With medical advancements, better health care, and improved standards of living come increased longevity. Since 1990, the number of centenarians (those living to be 100 and older) has quadrupled. Out of every 10,000 adults, there are 7.4 centenarians alive today, and that number is expected to increase to 23.6 in the year 2050.
Living longer means spending more time with loved ones, taking part in recreational activities, and enjoying more life experiences. However, it can also mean a longer career, the need for a longer-term financial strategy, and adjusting to societal changes. Therefore, the big question is if we’re likely to add more years to our life, can we also add more life to our years?
Who is living to 100?
On average, people born in 1947 will live until age 85. According to research from the World Economic Forum, life expectancy has been increasing one year every five years. Those born in 1967 have an average life expectancy of 91. Those born in 1987 have an average life expectancy of 97, and those born in 2007 have a life expectancy of 103.
Interested in your personalized number? Enter your information into the online Actuaries Longevity Illustrator; it takes into account your age, gender, health, and whether you smoke to create a personal longevity estimate. This information can help you create a more accurate retirement strategy.
Implications of living longerLiving longer is generally great news, but as a result, working longer and saving more for retirement aretwo important considerations to keep in mind.
“The expectation that retirement will start early- to mid-60s is likely to be a thing of the past, or a privilege of the very wealthy,” according to the World Economic Forum.
The organization also predicts that policy makers and society will need to:
- Review and increase the national retirement age.
- Adapt to an older, working demographic in labor markets.
- Expect longer career paths.
- Create a “safety net” pension for all.
- Create easier access to well-managed, cost-effective retirement plans.
- Provide more financial literacy programs starting in schools and targeting vulnerable groups.
- Support initiatives to increase retirement contribution rates.
- Encourage employers to automatically enroll new employees into a retirement savings account at a default contribution rate.
Prepare now to enjoy life later
The concept of living longer is cause for celebration – but preparation is key as well. Here are four things to consider:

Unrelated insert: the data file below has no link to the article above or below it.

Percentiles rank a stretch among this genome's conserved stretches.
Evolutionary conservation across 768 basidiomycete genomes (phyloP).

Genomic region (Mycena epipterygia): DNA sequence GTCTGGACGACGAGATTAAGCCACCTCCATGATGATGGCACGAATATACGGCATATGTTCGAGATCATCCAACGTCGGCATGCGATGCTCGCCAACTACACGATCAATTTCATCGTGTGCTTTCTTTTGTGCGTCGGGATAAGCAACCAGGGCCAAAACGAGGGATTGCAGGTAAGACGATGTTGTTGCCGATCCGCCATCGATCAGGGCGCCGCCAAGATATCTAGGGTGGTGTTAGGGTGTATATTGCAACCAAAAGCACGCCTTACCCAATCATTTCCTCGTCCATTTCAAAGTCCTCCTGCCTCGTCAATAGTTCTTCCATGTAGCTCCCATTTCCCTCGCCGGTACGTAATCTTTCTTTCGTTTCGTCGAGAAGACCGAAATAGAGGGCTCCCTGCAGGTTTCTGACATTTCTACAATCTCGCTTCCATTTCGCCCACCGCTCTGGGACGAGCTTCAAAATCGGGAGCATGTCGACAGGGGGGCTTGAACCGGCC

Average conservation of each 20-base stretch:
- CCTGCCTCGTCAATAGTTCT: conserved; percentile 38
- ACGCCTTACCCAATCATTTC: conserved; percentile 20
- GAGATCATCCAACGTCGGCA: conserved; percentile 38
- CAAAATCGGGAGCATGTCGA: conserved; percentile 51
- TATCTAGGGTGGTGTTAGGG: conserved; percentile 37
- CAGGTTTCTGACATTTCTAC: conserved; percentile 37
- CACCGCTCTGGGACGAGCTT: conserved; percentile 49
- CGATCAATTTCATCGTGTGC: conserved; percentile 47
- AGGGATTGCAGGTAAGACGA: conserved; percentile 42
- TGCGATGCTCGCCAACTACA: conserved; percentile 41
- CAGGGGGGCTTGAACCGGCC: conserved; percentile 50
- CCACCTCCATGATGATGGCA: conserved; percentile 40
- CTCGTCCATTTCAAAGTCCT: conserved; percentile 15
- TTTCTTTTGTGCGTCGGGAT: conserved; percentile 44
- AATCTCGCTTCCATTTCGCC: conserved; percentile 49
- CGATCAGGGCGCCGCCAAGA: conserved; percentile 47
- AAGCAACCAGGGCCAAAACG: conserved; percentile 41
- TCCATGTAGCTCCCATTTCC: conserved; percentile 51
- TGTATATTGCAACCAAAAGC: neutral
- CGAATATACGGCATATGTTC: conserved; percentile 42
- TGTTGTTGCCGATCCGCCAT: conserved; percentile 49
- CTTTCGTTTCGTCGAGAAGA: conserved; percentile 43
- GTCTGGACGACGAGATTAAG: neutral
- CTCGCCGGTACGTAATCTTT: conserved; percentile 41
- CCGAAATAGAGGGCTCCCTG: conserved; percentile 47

1.Talk to your financial professional.
He or she will know whether you’re heading in the right direction based on your desired retirement age and estimated longevity. Financial professionals understand today’s issues regarding retirement budgeting and life expectancy, can offer guidance on how to maximize your Social Security, whether or not it would be a good idea to consider annuities, and will be able to fully assess your situation and provide personal guidance.
2.Estimate how much you should save through life’s different stages.
While each situation is unique, Kimmie Greene, spokeswoman for Mint.com, provides this guidance on how much you should have saved at every age:
- By age 35: Have twice your annual salary saved.
- By age 40: Have three times your annual salary saved.
- By age 45: Have four times your annual salary saved.
- By age 50: Have five times your annual salary saved.
- By age 55: Have six times your annual salary saved.
- By age 60: Have seven times your annual salary saved.
- By age 65: Have eight times your annual salary saved.
3. Have a realistic understanding about how much you will spend in the future, and budget accordingly.
“The average American retiree (or those 65 and older) is spending about $3,700 per month -- or about $44,600 per year,” according to The Motley Fool.
That means if you’re expected to live to the age of 90 and plan on retiring at 65, you’d need $1,115,000 for retirement.
If you want a more accurate number, budget all of your expenses, including rent, food, Medicare, utilities, and transportation. Line those up with where your retirement money will come from. Will your pension, Social Security, assets, earnings, public assistance, or other sources of income for older adults be able to cover your future expenses?
Also consider life’s ups and downs. You might want to spend more during your early years of retirement because you’ll be healthier and able to physically enjoy more experiences. Then again, you could have an unexpected health issue midway through your retirement years and need a lump sum.
4. Work as long as you can.
“Working longer can be an important related strategy. More years of wage income can help meet living expenses as you wait to claim Social Security,” according to the New York Times.
Take an optimistic viewpoint about working longer. A separate New York Times article reports many older workers also find their health allows them to keep working and working longer can continue to add purpose in life and contribute to their overall happiness.
Things to Consider:
- Talk to a financial professional about your retirement options and planning for the future.
- Use a longevity calculator to estimate your personal longevity.
- Prepare a budget of your expenses and retirement income.
- Be optimistic and realistic about your retirement age.
- Join the conversation on Transamerica’s Wealth + Health Community, and submit your ideas for living wealthy and healthy life.